The Imperative of Improvement
Charles Darwin, the famous 19th Century Naturalist and author of ‘On the Origin of Species’ is often credited with saying ‘it is not the strongest of the species that survive, nor the most intelligent, but the ones most responsive to change’.
Whilst there is no direct evidence to support that he ever made this statement, few would argue with the wisdom of these words. Any organization which fails to evolve is living on borrowed time. And whilst you would be hard pushed to find a member of top management who claimed to not appreciate this, history is littered with examples of once great brands that have either disappeared altogether, or which are now simply a shadow of their former selves.
Nokia, Kodak, Motorola, Compaq, Pan-Am; Blockbuster Video, Toys R Us; all had their moment in the spotlight, but all are now either dead and gone or struggling to re-capture their greatness. Contrast their fate with that of organizations such as Apple, Amazon, Starbuck’s and Nike, all of whom possess an unrelenting thirst to win coupled with the determination to do whatever it takes to constantly dominate their opposition.
This desire to be the ‘best of the best’ is commonly referred to as the ‘Patton Principle,’ after the uncompromising American general George S. Patton who was renowned for his relentless pursuit of improvement.
The organizational benefits of improvement
The Oxford English Dictionary defines improvement as ‘The act or process of making something better’. But what exactly are we seeking to make better from an organizational perspective?
Certainly, organizations will be seeking to improve customer satisfaction. Happy customers become repeat customers and brand promoters. The organization will also be seeking to improve its ability to fulfil current and projected demand in a society which is increasingly impatient for its products and services to be delivered. The organization will additionally be focussed on improving its competitiveness.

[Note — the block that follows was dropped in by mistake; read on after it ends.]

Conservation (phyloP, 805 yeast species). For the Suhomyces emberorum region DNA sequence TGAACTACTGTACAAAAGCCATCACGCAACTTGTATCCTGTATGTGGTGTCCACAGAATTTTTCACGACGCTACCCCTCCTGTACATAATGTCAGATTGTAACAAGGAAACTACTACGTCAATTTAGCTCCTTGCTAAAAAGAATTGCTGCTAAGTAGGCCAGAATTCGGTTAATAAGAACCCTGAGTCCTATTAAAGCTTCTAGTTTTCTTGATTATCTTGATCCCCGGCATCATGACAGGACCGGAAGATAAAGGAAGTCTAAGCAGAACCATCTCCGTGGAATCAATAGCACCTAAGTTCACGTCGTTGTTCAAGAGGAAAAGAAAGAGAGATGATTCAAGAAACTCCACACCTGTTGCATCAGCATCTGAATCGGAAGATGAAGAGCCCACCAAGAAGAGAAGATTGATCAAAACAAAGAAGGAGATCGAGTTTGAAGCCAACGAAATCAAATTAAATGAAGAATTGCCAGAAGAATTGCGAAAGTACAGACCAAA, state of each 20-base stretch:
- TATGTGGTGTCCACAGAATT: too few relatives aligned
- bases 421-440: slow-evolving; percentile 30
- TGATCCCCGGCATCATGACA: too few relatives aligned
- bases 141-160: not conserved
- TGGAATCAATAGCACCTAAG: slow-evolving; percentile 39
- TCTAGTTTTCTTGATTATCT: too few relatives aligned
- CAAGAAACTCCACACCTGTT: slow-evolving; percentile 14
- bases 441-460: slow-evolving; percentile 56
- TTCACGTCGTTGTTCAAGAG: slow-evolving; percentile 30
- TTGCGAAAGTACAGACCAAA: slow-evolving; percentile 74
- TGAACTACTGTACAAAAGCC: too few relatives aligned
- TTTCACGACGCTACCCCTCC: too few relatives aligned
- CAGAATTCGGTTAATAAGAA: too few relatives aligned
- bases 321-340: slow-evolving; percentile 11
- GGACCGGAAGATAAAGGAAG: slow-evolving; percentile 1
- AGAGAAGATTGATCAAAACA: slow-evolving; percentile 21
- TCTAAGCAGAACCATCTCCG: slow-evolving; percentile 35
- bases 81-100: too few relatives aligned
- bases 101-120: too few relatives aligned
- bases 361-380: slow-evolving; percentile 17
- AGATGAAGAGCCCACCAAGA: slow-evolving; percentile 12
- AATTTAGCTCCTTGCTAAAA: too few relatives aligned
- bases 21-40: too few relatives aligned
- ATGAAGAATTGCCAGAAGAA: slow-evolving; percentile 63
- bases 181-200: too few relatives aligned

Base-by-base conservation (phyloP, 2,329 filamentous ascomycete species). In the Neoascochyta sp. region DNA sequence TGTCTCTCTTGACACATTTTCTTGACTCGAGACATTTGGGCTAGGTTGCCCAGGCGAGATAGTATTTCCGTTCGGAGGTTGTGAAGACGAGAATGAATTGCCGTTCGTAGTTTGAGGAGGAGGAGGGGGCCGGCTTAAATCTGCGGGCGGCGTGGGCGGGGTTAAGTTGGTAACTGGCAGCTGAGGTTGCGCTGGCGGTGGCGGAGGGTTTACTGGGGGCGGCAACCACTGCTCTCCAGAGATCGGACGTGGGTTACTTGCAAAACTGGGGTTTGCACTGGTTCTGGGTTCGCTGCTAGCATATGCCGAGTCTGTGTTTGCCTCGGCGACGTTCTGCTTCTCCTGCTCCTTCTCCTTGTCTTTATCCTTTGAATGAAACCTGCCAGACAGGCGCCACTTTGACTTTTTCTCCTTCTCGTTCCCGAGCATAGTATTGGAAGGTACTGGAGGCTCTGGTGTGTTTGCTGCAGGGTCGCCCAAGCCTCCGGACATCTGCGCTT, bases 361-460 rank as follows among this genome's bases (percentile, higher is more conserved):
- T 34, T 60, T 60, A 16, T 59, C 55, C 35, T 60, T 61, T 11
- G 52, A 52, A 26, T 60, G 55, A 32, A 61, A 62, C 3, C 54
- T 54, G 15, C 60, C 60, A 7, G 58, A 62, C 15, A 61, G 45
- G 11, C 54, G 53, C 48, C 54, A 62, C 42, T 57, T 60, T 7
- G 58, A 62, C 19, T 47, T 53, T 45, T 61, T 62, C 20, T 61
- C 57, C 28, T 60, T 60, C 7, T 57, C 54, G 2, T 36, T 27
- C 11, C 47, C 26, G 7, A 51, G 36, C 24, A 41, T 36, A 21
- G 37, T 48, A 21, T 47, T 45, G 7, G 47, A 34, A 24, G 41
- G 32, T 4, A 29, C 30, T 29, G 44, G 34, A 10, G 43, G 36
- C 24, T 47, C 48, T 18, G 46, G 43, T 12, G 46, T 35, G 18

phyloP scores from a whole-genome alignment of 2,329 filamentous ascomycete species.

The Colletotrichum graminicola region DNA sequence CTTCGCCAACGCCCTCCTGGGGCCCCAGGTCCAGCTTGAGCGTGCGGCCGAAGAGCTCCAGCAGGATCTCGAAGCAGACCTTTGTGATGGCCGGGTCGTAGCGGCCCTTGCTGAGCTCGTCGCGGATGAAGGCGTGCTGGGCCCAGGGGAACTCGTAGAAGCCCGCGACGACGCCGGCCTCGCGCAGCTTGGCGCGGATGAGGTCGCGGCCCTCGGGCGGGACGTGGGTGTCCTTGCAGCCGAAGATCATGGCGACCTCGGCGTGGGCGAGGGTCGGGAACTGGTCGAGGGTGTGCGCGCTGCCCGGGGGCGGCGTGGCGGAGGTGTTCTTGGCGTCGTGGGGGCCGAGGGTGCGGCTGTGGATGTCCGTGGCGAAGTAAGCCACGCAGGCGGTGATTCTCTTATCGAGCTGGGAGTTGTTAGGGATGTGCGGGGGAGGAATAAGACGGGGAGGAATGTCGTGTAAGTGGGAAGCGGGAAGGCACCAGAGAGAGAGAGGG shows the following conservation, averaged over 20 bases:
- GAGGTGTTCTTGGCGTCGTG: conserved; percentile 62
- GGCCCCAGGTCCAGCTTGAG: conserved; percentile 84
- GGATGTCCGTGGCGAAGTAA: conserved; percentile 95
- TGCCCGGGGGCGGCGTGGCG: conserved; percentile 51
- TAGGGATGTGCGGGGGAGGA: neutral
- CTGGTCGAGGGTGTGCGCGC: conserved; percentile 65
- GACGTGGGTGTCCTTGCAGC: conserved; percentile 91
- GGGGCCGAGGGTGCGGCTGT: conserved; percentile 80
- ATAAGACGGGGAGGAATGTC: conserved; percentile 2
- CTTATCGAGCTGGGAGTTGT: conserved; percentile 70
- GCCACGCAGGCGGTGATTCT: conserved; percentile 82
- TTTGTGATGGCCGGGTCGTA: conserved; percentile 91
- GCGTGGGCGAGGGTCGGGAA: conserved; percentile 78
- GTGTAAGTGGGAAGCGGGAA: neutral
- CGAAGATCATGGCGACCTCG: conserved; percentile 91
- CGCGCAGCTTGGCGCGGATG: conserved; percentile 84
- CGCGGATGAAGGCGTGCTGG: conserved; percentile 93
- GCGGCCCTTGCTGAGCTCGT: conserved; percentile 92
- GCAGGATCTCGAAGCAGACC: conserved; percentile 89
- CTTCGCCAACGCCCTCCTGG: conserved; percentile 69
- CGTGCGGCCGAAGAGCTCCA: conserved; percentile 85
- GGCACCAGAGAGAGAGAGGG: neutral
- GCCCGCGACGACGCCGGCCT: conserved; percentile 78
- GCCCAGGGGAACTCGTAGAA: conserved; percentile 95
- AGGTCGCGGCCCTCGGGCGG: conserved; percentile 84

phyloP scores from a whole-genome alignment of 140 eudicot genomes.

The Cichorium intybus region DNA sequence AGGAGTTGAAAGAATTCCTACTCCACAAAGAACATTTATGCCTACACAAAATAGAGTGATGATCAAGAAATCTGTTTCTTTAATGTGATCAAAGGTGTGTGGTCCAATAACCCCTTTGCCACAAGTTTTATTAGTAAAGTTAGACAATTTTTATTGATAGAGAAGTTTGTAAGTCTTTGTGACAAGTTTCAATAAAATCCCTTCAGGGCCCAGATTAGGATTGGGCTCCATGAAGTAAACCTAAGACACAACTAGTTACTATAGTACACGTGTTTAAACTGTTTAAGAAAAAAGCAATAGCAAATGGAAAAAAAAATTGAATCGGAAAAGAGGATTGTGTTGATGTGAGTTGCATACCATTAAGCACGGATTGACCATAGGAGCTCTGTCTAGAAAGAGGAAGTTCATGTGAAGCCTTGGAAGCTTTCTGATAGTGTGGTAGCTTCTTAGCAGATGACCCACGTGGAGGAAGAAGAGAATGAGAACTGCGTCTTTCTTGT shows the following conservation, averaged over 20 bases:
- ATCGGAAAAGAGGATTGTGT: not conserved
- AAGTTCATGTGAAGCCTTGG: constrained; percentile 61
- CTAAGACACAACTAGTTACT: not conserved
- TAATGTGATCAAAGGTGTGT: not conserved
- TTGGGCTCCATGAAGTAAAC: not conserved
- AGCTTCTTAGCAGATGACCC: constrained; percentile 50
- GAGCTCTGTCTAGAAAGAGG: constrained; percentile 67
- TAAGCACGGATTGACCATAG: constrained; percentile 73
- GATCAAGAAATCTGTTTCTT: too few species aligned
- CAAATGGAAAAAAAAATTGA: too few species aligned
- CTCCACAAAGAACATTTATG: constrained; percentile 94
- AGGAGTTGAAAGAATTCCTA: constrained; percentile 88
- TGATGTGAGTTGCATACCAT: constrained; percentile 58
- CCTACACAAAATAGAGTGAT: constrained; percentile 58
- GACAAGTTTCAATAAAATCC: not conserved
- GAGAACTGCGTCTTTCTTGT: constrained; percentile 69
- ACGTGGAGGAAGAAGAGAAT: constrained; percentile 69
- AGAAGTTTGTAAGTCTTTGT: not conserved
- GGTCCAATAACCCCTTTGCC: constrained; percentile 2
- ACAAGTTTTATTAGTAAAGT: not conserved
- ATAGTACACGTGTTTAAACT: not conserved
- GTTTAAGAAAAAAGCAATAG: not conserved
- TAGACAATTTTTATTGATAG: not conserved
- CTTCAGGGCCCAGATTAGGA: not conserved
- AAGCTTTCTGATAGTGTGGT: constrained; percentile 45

Few businesses have the luxury of operating in a monopoly situation. Most operate in environments where rivals are more than happy to gobble up their competitors’ market shares. As is the case in Darwin’s natural world, the weakest are singled out and consumed.
In order for a business to survive, the challenge to improve needs to be met head on. By eliminating waste, reducing defects and optimising processes, organizations are able to drive down operational costs resulting in increased profitability, whilst providing scope to undercut the prices of the opposition. Similarly, technical innovation allows organizations to open up new markets and bring their brands to global attention.
And what is a typically undervalued but critical important resource in respect of driving through organizational improvement? The internal auditor of course!
Continuous vs Continual improvement
As a novice quality manager in a manufacturing company in the UK I can recall quite clearly being instructed by my top management to deliver ‘continuous’ improvement. I struggled with this concept as continuous implies getting better and better, each and every day. In my world that was simply unrealistic. Some days we would achieve a breakthrough whilst on others we would not. Through time our ability to meet requirements was increasing, but not in the linear way continuous implies.
ISO also recognize that continuous improvement is not the norm. Their standards talk in terms of ‘continual’ improvement instead of continuous.
Annex SL, appendix 2 defines continual improvement as ‘recurring activity to enhance performance’, noting that performance can relate to the management of activities, processes, products (including services), systems or organizations’. There is nothing in this definition that requires this activity to be constantly undertaken. It is perfectly acceptable for improvement to be delivered non linearly as long as the overall trend in performance is rising.
Figure 1 – Continuous Improvement vs Continual Improvement